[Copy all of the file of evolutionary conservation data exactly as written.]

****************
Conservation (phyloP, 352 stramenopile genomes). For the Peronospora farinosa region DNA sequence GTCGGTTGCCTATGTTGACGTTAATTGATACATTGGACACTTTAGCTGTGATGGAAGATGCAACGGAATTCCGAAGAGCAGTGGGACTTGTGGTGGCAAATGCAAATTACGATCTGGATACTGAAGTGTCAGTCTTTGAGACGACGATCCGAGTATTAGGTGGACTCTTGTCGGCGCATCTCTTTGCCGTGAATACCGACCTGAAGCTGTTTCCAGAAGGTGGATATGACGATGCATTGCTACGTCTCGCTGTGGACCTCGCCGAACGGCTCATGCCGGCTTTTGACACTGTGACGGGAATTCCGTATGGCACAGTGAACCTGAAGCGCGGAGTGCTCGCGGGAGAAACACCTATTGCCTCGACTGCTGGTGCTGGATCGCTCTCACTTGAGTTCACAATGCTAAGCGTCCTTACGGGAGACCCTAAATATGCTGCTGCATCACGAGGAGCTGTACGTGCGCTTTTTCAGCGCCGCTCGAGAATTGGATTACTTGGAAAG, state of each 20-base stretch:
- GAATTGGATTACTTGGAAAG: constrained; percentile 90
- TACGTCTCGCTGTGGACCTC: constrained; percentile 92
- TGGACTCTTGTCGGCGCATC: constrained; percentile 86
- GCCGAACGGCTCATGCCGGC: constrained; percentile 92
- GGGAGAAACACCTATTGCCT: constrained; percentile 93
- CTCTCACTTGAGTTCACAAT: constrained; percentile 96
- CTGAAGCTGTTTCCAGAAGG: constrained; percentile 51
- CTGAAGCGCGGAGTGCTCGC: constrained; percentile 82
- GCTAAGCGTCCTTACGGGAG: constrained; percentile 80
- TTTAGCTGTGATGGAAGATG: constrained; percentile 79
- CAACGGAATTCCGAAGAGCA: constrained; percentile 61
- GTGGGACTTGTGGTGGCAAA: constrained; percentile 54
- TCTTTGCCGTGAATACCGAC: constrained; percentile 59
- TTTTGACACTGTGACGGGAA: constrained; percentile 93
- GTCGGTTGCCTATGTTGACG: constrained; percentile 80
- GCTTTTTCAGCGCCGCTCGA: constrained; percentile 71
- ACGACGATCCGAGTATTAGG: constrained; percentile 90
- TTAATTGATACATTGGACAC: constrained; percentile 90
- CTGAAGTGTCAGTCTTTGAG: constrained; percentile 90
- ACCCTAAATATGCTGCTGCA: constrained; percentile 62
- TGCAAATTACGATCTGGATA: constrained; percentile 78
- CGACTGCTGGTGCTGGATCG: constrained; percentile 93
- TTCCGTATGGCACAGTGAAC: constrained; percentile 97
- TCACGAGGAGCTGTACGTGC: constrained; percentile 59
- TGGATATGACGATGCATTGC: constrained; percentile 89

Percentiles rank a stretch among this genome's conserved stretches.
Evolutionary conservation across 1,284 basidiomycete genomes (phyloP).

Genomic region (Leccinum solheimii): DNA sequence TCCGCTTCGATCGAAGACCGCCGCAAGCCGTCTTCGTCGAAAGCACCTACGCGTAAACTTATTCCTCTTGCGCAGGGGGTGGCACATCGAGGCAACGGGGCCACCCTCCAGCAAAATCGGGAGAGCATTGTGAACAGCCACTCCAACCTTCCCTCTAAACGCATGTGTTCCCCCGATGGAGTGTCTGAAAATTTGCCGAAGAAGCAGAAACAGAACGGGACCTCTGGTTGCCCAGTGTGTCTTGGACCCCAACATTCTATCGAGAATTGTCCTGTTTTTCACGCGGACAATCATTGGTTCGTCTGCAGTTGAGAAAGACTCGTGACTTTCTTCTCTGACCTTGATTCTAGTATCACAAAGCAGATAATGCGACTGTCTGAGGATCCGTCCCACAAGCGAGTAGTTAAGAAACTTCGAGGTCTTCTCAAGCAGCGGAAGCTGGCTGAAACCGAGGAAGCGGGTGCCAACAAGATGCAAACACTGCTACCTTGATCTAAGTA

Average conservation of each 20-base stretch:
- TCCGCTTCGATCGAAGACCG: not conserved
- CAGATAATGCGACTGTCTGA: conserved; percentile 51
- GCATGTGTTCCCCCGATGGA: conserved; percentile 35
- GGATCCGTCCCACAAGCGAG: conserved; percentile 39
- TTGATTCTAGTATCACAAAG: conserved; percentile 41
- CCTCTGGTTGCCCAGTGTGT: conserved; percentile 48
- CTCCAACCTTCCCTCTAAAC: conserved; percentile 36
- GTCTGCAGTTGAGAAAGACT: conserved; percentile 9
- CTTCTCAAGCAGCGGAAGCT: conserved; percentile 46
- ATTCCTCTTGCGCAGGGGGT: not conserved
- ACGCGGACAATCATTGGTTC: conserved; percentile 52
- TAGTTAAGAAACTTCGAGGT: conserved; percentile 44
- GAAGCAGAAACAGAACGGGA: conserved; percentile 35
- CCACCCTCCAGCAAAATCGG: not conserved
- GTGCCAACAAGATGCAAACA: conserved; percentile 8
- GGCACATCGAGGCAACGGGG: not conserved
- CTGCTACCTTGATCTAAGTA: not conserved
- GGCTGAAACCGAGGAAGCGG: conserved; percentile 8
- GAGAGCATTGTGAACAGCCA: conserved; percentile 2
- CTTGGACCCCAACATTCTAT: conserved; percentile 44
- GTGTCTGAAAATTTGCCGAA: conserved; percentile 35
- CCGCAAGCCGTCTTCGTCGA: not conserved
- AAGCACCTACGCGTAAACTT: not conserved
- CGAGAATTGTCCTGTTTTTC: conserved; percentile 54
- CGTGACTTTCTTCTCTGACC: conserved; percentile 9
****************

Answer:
Conservation (phyloP, 352 stramenopile genomes). For the Peronospora farinosa region DNA sequence GTCGGTTGCCTATGTTGACGTTAATTGATACATTGGACACTTTAGCTGTGATGGAAGATGCAACGGAATTCCGAAGAGCAGTGGGACTTGTGGTGGCAAATGCAAATTACGATCTGGATACTGAAGTGTCAGTCTTTGAGACGACGATCCGAGTATTAGGTGGACTCTTGTCGGCGCATCTCTTTGCCGTGAATACCGACCTGAAGCTGTTTCCAGAAGGTGGATATGACGATGCATTGCTACGTCTCGCTGTGGACCTCGCCGAACGGCTCATGCCGGCTTTTGACACTGTGACGGGAATTCCGTATGGCACAGTGAACCTGAAGCGCGGAGTGCTCGCGGGAGAAACACCTATTGCCTCGACTGCTGGTGCTGGATCGCTCTCACTTGAGTTCACAATGCTAAGCGTCCTTACGGGAGACCCTAAATATGCTGCTGCATCACGAGGAGCTGTACGTGCGCTTTTTCAGCGCCGCTCGAGAATTGGATTACTTGGAAAG, state of each 20-base stretch:
- GAATTGGATTACTTGGAAAG: constrained; percentile 90
- TACGTCTCGCTGTGGACCTC: constrained; percentile 92
- TGGACTCTTGTCGGCGCATC: constrained; percentile 86
- GCCGAACGGCTCATGCCGGC: constrained; percentile 92
- GGGAGAAACACCTATTGCCT: constrained; percentile 93
- CTCTCACTTGAGTTCACAAT: constrained; percentile 96
- CTGAAGCTGTTTCCAGAAGG: constrained; percentile 51
- CTGAAGCGCGGAGTGCTCGC: constrained; percentile 82
- GCTAAGCGTCCTTACGGGAG: constrained; percentile 80
- TTTAGCTGTGATGGAAGATG: constrained; percentile 79
- CAACGGAATTCCGAAGAGCA: constrained; percentile 61
- GTGGGACTTGTGGTGGCAAA: constrained; percentile 54
- TCTTTGCCGTGAATACCGAC: constrained; percentile 59
- TTTTGACACTGTGACGGGAA: constrained; percentile 93
- GTCGGTTGCCTATGTTGACG: constrained; percentile 80
- GCTTTTTCAGCGCCGCTCGA: constrained; percentile 71
- ACGACGATCCGAGTATTAGG: constrained; percentile 90
- TTAATTGATACATTGGACAC: constrained; percentile 90
- CTGAAGTGTCAGTCTTTGAG: constrained; percentile 90
- ACCCTAAATATGCTGCTGCA: constrained; percentile 62
- TGCAAATTACGATCTGGATA: constrained; percentile 78
- CGACTGCTGGTGCTGGATCG: constrained; percentile 93
- TTCCGTATGGCACAGTGAAC: constrained; percentile 97
- TCACGAGGAGCTGTACGTGC: constrained; percentile 59
- TGGATATGACGATGCATTGC: constrained; percentile 89

Percentiles rank a stretch among this genome's conserved stretches.
Evolutionary conservation across 1,284 basidiomycete genomes (phyloP).

Genomic region (Leccinum solheimii): DNA sequence TCCGCTTCGATCGAAGACCGCCGCAAGCCGTCTTCGTCGAAAGCACCTACGCGTAAACTTATTCCTCTTGCGCAGGGGGTGGCACATCGAGGCAACGGGGCCACCCTCCAGCAAAATCGGGAGAGCATTGTGAACAGCCACTCCAACCTTCCCTCTAAACGCATGTGTTCCCCCGATGGAGTGTCTGAAAATTTGCCGAAGAAGCAGAAACAGAACGGGACCTCTGGTTGCCCAGTGTGTCTTGGACCCCAACATTCTATCGAGAATTGTCCTGTTTTTCACGCGGACAATCATTGGTTCGTCTGCAGTTGAGAAAGACTCGTGACTTTCTTCTCTGACCTTGATTCTAGTATCACAAAGCAGATAATGCGACTGTCTGAGGATCCGTCCCACAAGCGAGTAGTTAAGAAACTTCGAGGTCTTCTCAAGCAGCGGAAGCTGGCTGAAACCGAGGAAGCGGGTGCCAACAAGATGCAAACACTGCTACCTTGATCTAAGTA

Average conservation of each 20-base stretch:
- TCCGCTTCGATCGAAGACCG: not conserved
- CAGATAATGCGACTGTCTGA: conserved; percentile 51
- GCATGTGTTCCCCCGATGGA: conserved; percentile 35
- GGATCCGTCCCACAAGCGAG: conserved; percentile 39
- TTGATTCTAGTATCACAAAG: conserved; percentile 41
- CCTCTGGTTGCCCAGTGTGT: conserved; percentile 48
- CTCCAACCTTCCCTCTAAAC: conserved; percentile 36
- GTCTGCAGTTGAGAAAGACT: conserved; percentile 9
- CTTCTCAAGCAGCGGAAGCT: conserved; percentile 46
- ATTCCTCTTGCGCAGGGGGT: not conserved
- ACGCGGACAATCATTGGTTC: conserved; percentile 52
- TAGTTAAGAAACTTCGAGGT: conserved; percentile 44
- GAAGCAGAAACAGAACGGGA: conserved; percentile 35
- CCACCCTCCAGCAAAATCGG: not conserved
- GTGCCAACAAGATGCAAACA: conserved; percentile 8
- GGCACATCGAGGCAACGGGG: not conserved
- CTGCTACCTTGATCTAAGTA: not conserved
- GGCTGAAACCGAGGAAGCGG: conserved; percentile 8
- GAGAGCATTGTGAACAGCCA: conserved; percentile 2
- CTTGGACCCCAACATTCTAT: conserved; percentile 44
- GTGTCTGAAAATTTGCCGAA: conserved; percentile 35
- CCGCAAGCCGTCTTCGTCGA: not conserved
- AAGCACCTACGCGTAAACTT: not conserved
- CGAGAATTGTCCTGTTTTTC: conserved; percentile 54
- CGTGACTTTCTTCTCTGACC: conserved; percentile 9